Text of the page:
Playing With all Five Senses
Canada? This must be a typo. Golf courses taking elevated positions on the worldwide rankings lists do not hail from “The True North, strong and free.” Such honours are reserved for seasoned destinations—golf-infused resorts or locations such as Pinehurst, North Carolina, Scotland’s East Lothian region or southwest Ireland. Places with glowing golf lineages and worldwide reputations. Not Canada.
After only one full season, Cabot Cliffs on Nova Scotia’s Cape Breton Island has been placed 19th on Golf Digest’s World’s 100 Greatest Golf Courses. The magazine SCOREGolf named the Bill Coore – Ben Crenshaw design the number one course in Canada, and placed it on its Top 100 list for 2016.
Subjective perhaps, but these ratings, supported by glowing reviews from the international media, have had golfers from around the globe scrambling to figure out first, the best logistics for travelling to Nova Scotia; and second, once there, the fastest way to reach the quaint seaside town of Inverness.
Calling all golfers
“People have told me the Cliffs reminds them of Cypress Point or Pebble Beach,” says course co-designer Bill Coore, who admits to being awestruck when he first laid eyes on the original parcel of land. It is, after all, just down the road from where Rod Whitman fashioned the original Cabot Links course. “However, I think the Cliffs stands on its own merit,” says Coore. “It has its own character. Ben and I went into the project wanting to use the natural ruggedness and beauty of the terrain without influence. We didn’t want the Cliffs to look like anywhere else.”
Bear witness. On a breezy day last fall, with majestic waves crashing up against the Gulf of St. Lawrence, my four-and-a-quarter hour walk (with caddie) around Cabot Cliffs proved beyond memorable.
Oceans and dunes
Ocean vistas (on every hole) and coastal dune panoramas abound. A camera is as much a “must have” in your golf bag as a 58-degree wedge. There are rocky outcroppings, jagged bluffs and—if you time it right—sunsets to die for. Margaree Island accentuates the Cabot Cliffs’ backdrop, and the word “stunning” can be used liberally as a descriptor.
And the golf? A dynamic equal of the accompanying scenery, Coore and Crenshaw’s 6,765-yard, par-72 field of play promotes strong shot values from the tees and sharp approach shots from the fairways. Greens and accompanying surrounds at the Cliffs provide sufficient challenge but are hardly nonnegotiable. Bunkers on the course are few. Rough is light.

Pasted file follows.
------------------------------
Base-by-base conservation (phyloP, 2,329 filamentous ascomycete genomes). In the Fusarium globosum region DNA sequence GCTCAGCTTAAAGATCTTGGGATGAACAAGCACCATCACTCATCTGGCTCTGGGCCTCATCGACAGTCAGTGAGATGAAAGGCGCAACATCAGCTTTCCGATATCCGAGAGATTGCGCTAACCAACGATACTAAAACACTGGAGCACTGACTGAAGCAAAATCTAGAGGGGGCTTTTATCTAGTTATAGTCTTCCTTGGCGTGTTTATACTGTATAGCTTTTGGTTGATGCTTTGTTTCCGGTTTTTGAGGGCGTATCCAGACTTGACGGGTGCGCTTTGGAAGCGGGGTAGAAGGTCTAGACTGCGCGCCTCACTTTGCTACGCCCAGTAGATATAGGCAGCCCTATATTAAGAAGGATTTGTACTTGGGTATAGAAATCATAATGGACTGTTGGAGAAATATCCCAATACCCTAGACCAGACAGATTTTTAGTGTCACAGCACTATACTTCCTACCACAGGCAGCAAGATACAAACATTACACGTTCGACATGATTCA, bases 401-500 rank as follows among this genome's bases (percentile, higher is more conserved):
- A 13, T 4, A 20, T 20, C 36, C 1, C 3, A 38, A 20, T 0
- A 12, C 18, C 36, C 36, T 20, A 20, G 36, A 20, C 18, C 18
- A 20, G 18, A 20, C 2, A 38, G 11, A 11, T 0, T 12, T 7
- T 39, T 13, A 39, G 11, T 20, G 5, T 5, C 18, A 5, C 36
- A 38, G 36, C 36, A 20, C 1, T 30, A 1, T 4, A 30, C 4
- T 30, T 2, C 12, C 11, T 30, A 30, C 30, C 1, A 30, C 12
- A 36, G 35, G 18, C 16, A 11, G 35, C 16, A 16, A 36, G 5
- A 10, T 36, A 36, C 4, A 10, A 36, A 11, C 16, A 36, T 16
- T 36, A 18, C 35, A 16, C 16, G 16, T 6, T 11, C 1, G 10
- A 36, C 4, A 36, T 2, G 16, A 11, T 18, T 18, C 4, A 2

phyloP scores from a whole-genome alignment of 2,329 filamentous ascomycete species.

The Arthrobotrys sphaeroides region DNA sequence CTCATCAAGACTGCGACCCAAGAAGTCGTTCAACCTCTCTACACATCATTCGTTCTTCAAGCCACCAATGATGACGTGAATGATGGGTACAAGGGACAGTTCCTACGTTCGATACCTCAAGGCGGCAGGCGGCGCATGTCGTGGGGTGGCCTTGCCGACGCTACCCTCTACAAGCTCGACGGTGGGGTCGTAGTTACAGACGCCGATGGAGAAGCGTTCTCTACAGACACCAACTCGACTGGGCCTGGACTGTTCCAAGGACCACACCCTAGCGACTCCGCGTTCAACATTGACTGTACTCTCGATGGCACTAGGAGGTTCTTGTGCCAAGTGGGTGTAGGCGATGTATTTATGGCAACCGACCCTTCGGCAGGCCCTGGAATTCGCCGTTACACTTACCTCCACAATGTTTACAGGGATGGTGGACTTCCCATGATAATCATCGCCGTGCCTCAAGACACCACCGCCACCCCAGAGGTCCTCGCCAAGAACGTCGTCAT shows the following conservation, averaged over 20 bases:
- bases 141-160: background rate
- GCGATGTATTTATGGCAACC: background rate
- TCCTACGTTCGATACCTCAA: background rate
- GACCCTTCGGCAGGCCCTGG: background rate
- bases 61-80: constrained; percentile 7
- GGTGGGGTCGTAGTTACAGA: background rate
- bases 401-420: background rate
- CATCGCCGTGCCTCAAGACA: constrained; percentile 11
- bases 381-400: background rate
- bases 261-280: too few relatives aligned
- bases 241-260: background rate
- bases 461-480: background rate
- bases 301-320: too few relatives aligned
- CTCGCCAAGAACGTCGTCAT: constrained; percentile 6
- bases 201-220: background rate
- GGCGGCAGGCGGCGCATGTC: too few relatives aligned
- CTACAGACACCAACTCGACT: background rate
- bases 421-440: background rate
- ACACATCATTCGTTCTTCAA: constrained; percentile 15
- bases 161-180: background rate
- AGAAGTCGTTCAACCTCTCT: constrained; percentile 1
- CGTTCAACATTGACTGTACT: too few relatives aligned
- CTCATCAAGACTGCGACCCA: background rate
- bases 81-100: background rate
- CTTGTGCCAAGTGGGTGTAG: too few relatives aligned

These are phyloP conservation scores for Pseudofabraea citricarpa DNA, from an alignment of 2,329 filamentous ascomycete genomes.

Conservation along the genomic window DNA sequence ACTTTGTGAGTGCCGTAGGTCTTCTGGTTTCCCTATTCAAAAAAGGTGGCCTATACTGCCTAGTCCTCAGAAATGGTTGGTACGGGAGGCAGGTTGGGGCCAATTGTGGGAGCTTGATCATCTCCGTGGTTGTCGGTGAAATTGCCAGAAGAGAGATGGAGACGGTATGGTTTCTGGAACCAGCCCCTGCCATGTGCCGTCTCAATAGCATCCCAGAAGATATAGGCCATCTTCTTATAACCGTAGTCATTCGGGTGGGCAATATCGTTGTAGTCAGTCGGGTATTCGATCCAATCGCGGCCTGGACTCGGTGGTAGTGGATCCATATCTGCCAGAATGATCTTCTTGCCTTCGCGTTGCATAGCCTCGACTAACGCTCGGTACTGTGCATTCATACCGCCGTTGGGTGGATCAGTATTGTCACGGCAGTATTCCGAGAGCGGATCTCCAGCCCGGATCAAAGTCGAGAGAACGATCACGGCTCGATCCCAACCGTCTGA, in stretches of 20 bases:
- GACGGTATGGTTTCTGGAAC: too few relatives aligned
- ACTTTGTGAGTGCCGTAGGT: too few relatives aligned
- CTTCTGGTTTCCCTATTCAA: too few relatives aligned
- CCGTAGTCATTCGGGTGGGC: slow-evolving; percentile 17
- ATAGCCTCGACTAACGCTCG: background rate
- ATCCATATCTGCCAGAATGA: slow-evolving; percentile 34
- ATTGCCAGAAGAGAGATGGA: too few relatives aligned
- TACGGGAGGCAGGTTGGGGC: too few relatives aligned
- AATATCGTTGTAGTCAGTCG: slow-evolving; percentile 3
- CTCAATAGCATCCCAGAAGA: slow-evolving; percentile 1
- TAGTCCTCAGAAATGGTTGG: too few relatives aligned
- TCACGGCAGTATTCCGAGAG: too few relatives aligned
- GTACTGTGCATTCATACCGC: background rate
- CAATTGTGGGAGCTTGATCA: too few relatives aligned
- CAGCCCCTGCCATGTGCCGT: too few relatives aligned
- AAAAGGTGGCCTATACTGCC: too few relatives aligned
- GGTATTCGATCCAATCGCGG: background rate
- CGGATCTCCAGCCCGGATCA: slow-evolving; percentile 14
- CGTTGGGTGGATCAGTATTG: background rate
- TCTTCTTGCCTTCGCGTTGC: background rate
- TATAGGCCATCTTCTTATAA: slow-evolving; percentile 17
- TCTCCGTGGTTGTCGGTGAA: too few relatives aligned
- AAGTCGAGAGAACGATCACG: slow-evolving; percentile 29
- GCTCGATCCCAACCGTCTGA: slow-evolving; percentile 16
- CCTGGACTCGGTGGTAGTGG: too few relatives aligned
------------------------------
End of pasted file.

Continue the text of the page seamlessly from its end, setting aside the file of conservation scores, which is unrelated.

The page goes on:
“It should be fun for anybody,” claims Crenshaw of the unique six par-three, six par-four, six par-five routing. “Our mission was to build Cliffs so it is playable and enjoyable, not only for accomplished players, but for all golfers.”
An epic finish
The final hour-hole stretch is an epic finish, arguably one of the best in the world. The par-five 15th starts the journey down towards the ocean’s edge, with Cape Breton’s version of Scotland’s Ailsa Craig, Margaree Island, in the distance.
From there, my sense of anticipation hits overload. Not much compares to the Cliffs’ par-three 16th hole. Cypress Point comes to mind, but this ocean inlet hole appears even bolder than that of its Monterey Peninsula counterpart. The short 17th is pure risk/reward. Uphill from the tee and downhill to the green, the right line over the ocean brings an eagle into the equation—along with the dreaded “others.”
The par-five 18th hole along the ocean is what you would expect—the perfect “snapshot” finish.
And not to be forgotten are two of Cabot Cliffs best holes: The par-four second and par-three sixth, each one evoking viable comparisons with some of Ireland’s finest links.
At the end of my Cabot Cliffs’ round, any doubts about the course’s impressive rankings are quelled. Cabot Cliffs is breathtaking. It is an ideal union between Mother Nature and the great game of golf.
Just one more question lingers: How soon can I play Cabot Cliffs again?
Award-winning golf writer/ author Rick Young is one of Canada’s most trusted voices on golf and matters related to the golf industry. A founding member of the Golf Journalists Association of Canada, Young’s articles have appeared in publications throughout North America.